Financial Regulatory Forum

Delay in U.S. consumer bureau authority spares non-bank lenders

By Ted Knutson

WASHINGTON, July 21 (Thomson Reuters Accelus) – A political stalemate over the consumer protection bureau created under the Dodd-Frank financial regulation overhaul is allowing payday loan firms and other non-bank lenders to escape the agency’s authority for now, but industry participants say they have nonetheless boosted lending and disclosure standards.

Institutions including non-bank mortgage companies, student loan providers and payday lenders, and their trade organizations discussed their views with Thomson Reuters before Thursday’s official launch of the Consumer Financial Protection Bureau.

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U.S. financial regulation: Three things to watch, and two not to, in 2011 – Complinet column

MARKETS-STOCK/By Scott McCleskey, Complinet

The past year was a busy one for those interested in financial reform – you know, Dodd-Frank and all that. But the new year will be even more fateful in shaping the markets for decades to come. It is likely to be the most critical of the post-financial crisis period. The reason is that Dodd-Frank only gave the regulators their marching orders, and 2010 mostly saw just the preliminaries to the really tough regulation. It will be in 2011 that actual rules will be proposed, finalized and implemented – and all by mid-year, if deadlines are met. It will also be when the Republicans hit the beach in the House and attempt to moderate or reverse many of the reforms already underway.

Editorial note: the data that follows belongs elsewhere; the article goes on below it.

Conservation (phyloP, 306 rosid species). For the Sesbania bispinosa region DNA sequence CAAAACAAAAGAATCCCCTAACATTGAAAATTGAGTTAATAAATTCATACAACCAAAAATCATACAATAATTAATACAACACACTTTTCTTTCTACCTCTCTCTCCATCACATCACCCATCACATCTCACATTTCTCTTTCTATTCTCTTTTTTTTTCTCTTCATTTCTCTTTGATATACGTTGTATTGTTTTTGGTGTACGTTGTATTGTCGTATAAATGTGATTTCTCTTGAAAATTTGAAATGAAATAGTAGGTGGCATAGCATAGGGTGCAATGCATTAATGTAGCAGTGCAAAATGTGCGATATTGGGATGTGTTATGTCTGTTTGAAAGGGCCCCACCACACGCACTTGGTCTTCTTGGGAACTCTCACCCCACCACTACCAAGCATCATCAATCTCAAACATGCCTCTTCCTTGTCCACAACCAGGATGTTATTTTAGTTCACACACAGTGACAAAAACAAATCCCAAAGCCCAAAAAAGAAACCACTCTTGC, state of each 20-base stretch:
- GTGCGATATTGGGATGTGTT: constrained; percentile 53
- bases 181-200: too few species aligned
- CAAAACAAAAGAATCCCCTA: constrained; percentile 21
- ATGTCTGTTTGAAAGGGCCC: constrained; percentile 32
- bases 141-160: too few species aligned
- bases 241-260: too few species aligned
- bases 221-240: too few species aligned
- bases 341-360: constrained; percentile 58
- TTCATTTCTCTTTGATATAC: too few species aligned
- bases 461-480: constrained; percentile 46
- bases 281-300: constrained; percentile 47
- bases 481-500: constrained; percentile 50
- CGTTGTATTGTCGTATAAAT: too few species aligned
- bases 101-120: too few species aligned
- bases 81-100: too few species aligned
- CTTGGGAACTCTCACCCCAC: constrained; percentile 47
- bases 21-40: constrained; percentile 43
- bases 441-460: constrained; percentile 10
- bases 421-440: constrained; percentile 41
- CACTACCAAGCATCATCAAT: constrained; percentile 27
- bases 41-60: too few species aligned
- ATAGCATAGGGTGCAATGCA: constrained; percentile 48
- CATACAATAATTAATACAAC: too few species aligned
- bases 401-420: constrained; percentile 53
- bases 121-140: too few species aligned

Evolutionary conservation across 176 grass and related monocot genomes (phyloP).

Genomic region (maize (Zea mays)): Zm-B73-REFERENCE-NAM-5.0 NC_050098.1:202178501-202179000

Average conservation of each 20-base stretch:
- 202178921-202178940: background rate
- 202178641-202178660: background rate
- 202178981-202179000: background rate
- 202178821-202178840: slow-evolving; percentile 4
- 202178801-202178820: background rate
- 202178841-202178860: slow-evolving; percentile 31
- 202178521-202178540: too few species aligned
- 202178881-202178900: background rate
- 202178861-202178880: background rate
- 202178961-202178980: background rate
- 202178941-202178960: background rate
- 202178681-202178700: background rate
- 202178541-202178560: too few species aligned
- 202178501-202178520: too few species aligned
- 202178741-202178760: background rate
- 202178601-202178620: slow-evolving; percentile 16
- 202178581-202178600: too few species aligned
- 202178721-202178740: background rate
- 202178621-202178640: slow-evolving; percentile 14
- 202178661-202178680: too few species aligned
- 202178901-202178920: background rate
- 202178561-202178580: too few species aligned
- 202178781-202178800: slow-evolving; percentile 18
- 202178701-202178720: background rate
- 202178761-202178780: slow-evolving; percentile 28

There will be a tidal wave of Dodd-Frank work, and some areas of focus are already obvious. The launch and first steps of the Consumer Financial Protection Bureau will be one, and the rather iffy implementation of derivatives regulation will be another. These items have been and will continue to be covered by this organization and others. But there are other items largely outside the Dodd-Frank ecosystem which bear a close watch over the coming year – and there are also some receiving a lot of press lately which can be ignored. (more…)

Dodd says the threat to financial reform real but not complete – Complinet Interview

U.S. Senator Christopher DoddBy Ted Knutson, Complinet

As Democratic U.S. Senator Christopher Dodd prepares to leave office, Republicans are threatening to chip away at what may be his biggest legislative accomplishment: the Wall Street regulation overhaul he helped steer through Congress this year as chairman of the Senate Banking Committee. It was the biggest fix to the financial regulatory system in 70 years, and Republicans emboldened by November election gains are looking to deny regulators the extra money they want to enforce it, and to delay seating a head of the Consumer Financial Protection Bureau (CFPB).

Dodd said in an interview with ThomsonReuters unit Complinet that the damage to a “real darn good bill” could be real, but not complete. In his half-hour interview last Friday, Dodd looked ahead to the future of the Dodd-Frank Wall Street Reform and Consumer Protection Act and back at the two-year process that led to its creation.

Complinet: How much would it damage regulatory reform if Republicans block budget increases for the Securities and Exchange Commission and the Commodity Futures Trading Commission that say they need to implement it? (more…)

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